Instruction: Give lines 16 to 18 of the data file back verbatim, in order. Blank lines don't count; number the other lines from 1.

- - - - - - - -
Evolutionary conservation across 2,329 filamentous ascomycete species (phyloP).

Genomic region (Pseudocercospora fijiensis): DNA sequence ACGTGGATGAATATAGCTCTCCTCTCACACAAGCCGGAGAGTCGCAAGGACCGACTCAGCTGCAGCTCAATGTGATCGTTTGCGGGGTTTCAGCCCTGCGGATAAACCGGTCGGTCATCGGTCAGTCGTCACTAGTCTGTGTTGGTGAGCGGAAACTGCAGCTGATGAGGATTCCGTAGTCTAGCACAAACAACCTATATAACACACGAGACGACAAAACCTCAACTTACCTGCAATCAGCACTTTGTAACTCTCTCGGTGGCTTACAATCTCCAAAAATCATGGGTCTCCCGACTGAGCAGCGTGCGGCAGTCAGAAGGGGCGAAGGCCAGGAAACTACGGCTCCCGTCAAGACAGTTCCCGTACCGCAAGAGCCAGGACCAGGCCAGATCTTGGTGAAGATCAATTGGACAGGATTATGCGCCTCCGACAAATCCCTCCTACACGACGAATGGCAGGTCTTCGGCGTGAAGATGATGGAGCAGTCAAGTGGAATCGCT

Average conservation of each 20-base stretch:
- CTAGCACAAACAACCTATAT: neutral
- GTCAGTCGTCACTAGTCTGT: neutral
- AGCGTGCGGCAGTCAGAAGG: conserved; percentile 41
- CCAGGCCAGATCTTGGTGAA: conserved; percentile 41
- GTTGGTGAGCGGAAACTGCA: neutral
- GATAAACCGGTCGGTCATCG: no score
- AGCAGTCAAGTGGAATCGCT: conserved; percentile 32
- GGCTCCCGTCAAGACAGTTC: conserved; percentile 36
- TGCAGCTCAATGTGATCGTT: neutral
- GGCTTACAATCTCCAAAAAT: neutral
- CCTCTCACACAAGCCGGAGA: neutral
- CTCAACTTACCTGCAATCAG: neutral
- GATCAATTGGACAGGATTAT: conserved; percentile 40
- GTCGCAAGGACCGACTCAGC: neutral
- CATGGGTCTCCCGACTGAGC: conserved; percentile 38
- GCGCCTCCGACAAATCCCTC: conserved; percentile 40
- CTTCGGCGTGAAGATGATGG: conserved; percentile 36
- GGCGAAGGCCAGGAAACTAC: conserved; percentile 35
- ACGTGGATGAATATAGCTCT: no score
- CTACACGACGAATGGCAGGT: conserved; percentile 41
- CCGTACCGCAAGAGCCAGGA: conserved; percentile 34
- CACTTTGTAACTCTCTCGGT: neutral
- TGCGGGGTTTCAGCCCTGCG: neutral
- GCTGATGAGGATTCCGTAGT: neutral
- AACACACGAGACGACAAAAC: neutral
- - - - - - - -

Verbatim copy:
- GATCAATTGGACAGGATTAT: conserved; percentile 40
- GTCGCAAGGACCGACTCAGC: neutral
- CATGGGTCTCCCGACTGAGC: conserved; percentile 38